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Lodging tax yields half-million dollar month

Franklin County’s lodging tax posted its first
half-million-dollar month in July, more than double the monthly total of one
year ago.

The more than $551,000 total represented a nearly $300,000 increase
over the roughly $253,000 showing in July 2020.





The large increase was due in large part to the fact that
July 2021 was the first full month in which the lodging tax on short-term
rentals stood at 3 percent, a 50 percent increase to the 2 percent that had
been in effect since the Tourist Development Council tax was first approved by
voters, and implemented in fiscal year 2005-6.

But even if the lodging tax had not been increased to 3
percent following a unanimous vote of the county commission earlier this year,
the July 2021 total still would have gone up by 145 percent, rather than the 217
percent that was achieved.

In his appearance at the county commission meeting Tuesday
morning, TDC Director John Solomon introduced the team that comprises the vendors
– Tana Kendrick, with 2K Web Group, for web media; Cindy Clark, with Bay Media,
for print media; and Royce Rolstad, with FCTV, for video.

He also introduced Deb Davis, the TDC’s financial director; Jean
Lane, the chief information specialist; and Welcome Center staffers Nancy
Hodgson and Becca Sapienza.

“This team is not just the administration and the vendors,”
Solomon said. “This team includes you, the county commissioners, and the nine
volunteers on the TDC board, as well as our lodging providers and last but not
least our hospitality workers in Franklin County.

“The TDC team can show and tell people how wonderful it is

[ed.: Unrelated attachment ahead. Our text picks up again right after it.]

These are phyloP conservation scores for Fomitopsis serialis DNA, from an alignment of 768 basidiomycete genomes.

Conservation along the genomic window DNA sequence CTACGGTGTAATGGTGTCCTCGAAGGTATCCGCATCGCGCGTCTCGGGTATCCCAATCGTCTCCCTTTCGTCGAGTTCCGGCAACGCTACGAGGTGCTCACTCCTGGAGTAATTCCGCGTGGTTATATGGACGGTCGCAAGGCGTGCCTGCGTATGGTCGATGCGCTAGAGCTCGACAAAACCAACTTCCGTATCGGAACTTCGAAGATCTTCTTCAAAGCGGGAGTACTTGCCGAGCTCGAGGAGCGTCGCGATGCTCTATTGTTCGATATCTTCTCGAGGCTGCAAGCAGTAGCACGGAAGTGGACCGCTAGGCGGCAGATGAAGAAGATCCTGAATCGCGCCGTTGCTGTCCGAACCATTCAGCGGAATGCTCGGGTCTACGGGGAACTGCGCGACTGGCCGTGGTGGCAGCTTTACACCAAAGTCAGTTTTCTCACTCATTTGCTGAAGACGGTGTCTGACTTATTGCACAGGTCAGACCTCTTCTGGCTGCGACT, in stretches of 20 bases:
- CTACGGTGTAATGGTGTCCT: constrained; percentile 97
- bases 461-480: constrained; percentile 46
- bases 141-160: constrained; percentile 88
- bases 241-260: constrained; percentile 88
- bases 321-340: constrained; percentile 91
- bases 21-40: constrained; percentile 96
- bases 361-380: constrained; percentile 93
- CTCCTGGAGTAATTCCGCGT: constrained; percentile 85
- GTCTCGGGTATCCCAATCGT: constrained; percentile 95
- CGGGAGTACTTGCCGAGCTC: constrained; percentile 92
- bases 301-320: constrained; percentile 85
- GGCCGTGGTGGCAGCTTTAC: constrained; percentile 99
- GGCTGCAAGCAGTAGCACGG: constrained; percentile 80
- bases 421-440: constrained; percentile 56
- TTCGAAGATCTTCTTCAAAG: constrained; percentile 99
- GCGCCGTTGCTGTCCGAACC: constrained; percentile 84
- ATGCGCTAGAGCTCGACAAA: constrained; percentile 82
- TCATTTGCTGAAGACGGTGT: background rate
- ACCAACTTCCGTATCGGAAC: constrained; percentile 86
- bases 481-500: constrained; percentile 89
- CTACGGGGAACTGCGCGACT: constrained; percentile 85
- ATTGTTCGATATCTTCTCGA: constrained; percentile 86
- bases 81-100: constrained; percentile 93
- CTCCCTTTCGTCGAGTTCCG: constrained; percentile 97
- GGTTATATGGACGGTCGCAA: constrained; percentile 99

here on the Forgotten Coast, but the hospitality workers are who keep people
coming back year after year,” he said.

Solomon recounted the history of the 32 months since the
Apalachicola Bay Chamber of Commerce began administering the TDC in Jan. 2019.

“We were already a month behind after Hurricane Michael came
in the first month of that 2018-19 fiscal year and this team stepped up and
started the ‘open for business’ campaign and finished off that fiscal year 7.4 percent
above the previous year’s tourism numbers,” he said.

In the 2019-20 fiscal year, whose second half was enormously
impacted by the COVID-19 pandemic, “this team stayed with the task at hand and,
even after being shut down to visitors for almost two months, finished the year
off with a 2.5 percent increase over the year before, being one of, if not the
only, county in Florida with a tourism increase for that year,” Solomon said.

“I have joked with (Commission Chairman Ricky Jones) that I
would love to see what this team could do in a normal year, no hurricanes or
pandemics,” he said.

As of July, the fiscal year bed tax total is running more
than a half-million dollars ahead of last year’s $1.43 million total.

September and October, the last two months of the fiscal
year, are typically among the top five busiest months of the year, and are likely
to bring in another half-million dollars.

“The numbers speak volumes but during the past two years I
am proud to say this team has also won four state tourism awards and this year
brought home what is considered the Academy Award of tourism, the Henry Flagler
award,” Solomon said.



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